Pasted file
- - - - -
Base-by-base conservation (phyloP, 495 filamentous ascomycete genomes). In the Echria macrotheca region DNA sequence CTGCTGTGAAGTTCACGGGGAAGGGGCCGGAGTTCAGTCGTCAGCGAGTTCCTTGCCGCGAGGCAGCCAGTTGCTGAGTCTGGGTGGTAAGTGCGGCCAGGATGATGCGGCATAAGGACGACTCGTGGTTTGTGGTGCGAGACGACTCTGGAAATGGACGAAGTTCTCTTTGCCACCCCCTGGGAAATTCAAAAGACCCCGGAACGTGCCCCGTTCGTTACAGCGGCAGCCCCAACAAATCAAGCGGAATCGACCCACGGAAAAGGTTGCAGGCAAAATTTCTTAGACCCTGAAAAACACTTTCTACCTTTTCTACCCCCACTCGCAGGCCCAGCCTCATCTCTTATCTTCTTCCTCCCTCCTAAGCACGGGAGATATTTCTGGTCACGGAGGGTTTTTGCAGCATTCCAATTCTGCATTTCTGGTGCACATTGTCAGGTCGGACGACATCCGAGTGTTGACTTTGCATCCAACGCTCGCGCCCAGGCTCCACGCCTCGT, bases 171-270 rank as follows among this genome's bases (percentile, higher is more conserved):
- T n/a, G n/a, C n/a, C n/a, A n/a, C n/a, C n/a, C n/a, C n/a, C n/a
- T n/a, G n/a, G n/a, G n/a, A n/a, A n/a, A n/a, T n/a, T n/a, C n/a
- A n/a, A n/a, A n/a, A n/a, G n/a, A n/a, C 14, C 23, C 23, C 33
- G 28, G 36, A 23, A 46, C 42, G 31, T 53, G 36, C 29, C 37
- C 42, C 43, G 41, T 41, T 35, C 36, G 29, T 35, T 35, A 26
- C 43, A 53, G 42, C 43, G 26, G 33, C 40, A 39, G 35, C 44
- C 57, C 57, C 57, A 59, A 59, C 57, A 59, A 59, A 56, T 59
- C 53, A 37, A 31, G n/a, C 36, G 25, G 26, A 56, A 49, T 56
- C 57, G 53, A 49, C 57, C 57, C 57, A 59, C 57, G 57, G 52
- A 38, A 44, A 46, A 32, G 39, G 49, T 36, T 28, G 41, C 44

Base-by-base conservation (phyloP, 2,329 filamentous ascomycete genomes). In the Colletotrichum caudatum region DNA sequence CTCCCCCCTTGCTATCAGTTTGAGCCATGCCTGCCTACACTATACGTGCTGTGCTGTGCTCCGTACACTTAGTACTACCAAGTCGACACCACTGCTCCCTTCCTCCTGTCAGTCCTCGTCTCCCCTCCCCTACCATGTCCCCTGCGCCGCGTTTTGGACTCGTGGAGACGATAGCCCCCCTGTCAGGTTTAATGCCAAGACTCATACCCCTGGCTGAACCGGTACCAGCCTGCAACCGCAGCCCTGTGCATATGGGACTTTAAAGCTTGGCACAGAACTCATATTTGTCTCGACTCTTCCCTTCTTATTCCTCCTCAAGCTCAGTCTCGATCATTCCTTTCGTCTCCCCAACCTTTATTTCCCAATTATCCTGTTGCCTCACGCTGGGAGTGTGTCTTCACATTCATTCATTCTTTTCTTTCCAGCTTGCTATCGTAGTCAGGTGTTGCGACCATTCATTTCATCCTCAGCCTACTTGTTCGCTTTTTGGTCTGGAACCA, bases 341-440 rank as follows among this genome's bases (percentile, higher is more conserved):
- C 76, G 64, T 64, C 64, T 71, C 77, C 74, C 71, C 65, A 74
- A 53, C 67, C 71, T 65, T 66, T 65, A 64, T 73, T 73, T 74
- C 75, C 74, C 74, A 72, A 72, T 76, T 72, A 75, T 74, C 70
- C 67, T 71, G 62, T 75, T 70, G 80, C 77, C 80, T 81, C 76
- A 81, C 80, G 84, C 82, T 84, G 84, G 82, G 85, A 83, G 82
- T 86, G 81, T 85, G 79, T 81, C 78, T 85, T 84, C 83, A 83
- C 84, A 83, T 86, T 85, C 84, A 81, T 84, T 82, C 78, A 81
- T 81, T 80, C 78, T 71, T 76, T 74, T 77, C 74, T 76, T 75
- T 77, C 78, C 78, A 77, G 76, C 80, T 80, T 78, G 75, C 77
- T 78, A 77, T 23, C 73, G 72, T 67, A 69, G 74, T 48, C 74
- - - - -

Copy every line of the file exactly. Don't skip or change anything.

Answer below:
Base-by-base conservation (phyloP, 495 filamentous ascomycete genomes). In the Echria macrotheca region DNA sequence CTGCTGTGAAGTTCACGGGGAAGGGGCCGGAGTTCAGTCGTCAGCGAGTTCCTTGCCGCGAGGCAGCCAGTTGCTGAGTCTGGGTGGTAAGTGCGGCCAGGATGATGCGGCATAAGGACGACTCGTGGTTTGTGGTGCGAGACGACTCTGGAAATGGACGAAGTTCTCTTTGCCACCCCCTGGGAAATTCAAAAGACCCCGGAACGTGCCCCGTTCGTTACAGCGGCAGCCCCAACAAATCAAGCGGAATCGACCCACGGAAAAGGTTGCAGGCAAAATTTCTTAGACCCTGAAAAACACTTTCTACCTTTTCTACCCCCACTCGCAGGCCCAGCCTCATCTCTTATCTTCTTCCTCCCTCCTAAGCACGGGAGATATTTCTGGTCACGGAGGGTTTTTGCAGCATTCCAATTCTGCATTTCTGGTGCACATTGTCAGGTCGGACGACATCCGAGTGTTGACTTTGCATCCAACGCTCGCGCCCAGGCTCCACGCCTCGT, bases 171-270 rank as follows among this genome's bases (percentile, higher is more conserved):
- T n/a, G n/a, C n/a, C n/a, A n/a, C n/a, C n/a, C n/a, C n/a, C n/a
- T n/a, G n/a, G n/a, G n/a, A n/a, A n/a, A n/a, T n/a, T n/a, C n/a
- A n/a, A n/a, A n/a, A n/a, G n/a, A n/a, C 14, C 23, C 23, C 33
- G 28, G 36, A 23, A 46, C 42, G 31, T 53, G 36, C 29, C 37
- C 42, C 43, G 41, T 41, T 35, C 36, G 29, T 35, T 35, A 26
- C 43, A 53, G 42, C 43, G 26, G 33, C 40, A 39, G 35, C 44
- C 57, C 57, C 57, A 59, A 59, C 57, A 59, A 59, A 56, T 59
- C 53, A 37, A 31, G n/a, C 36, G 25, G 26, A 56, A 49, T 56
- C 57, G 53, A 49, C 57, C 57, C 57, A 59, C 57, G 57, G 52
- A 38, A 44, A 46, A 32, G 39, G 49, T 36, T 28, G 41, C 44

Base-by-base conservation (phyloP, 2,329 filamentous ascomycete genomes). In the Colletotrichum caudatum region DNA sequence CTCCCCCCTTGCTATCAGTTTGAGCCATGCCTGCCTACACTATACGTGCTGTGCTGTGCTCCGTACACTTAGTACTACCAAGTCGACACCACTGCTCCCTTCCTCCTGTCAGTCCTCGTCTCCCCTCCCCTACCATGTCCCCTGCGCCGCGTTTTGGACTCGTGGAGACGATAGCCCCCCTGTCAGGTTTAATGCCAAGACTCATACCCCTGGCTGAACCGGTACCAGCCTGCAACCGCAGCCCTGTGCATATGGGACTTTAAAGCTTGGCACAGAACTCATATTTGTCTCGACTCTTCCCTTCTTATTCCTCCTCAAGCTCAGTCTCGATCATTCCTTTCGTCTCCCCAACCTTTATTTCCCAATTATCCTGTTGCCTCACGCTGGGAGTGTGTCTTCACATTCATTCATTCTTTTCTTTCCAGCTTGCTATCGTAGTCAGGTGTTGCGACCATTCATTTCATCCTCAGCCTACTTGTTCGCTTTTTGGTCTGGAACCA, bases 341-440 rank as follows among this genome's bases (percentile, higher is more conserved):
- C 76, G 64, T 64, C 64, T 71, C 77, C 74, C 71, C 65, A 74
- A 53, C 67, C 71, T 65, T 66, T 65, A 64, T 73, T 73, T 74
- C 75, C 74, C 74, A 72, A 72, T 76, T 72, A 75, T 74, C 70
- C 67, T 71, G 62, T 75, T 70, G 80, C 77, C 80, T 81, C 76
- A 81, C 80, G 84, C 82, T 84, G 84, G 82, G 85, A 83, G 82
- T 86, G 81, T 85, G 79, T 81, C 78, T 85, T 84, C 83, A 83
- C 84, A 83, T 86, T 85, C 84, A 81, T 84, T 82, C 78, A 81
- T 81, T 80, C 78, T 71, T 76, T 74, T 77, C 74, T 76, T 75
- T 77, C 78, C 78, A 77, G 76, C 80, T 80, T 78, G 75, C 77
- T 78, A 77, T 23, C 73, G 72, T 67, A 69, G 74, T 48, C 74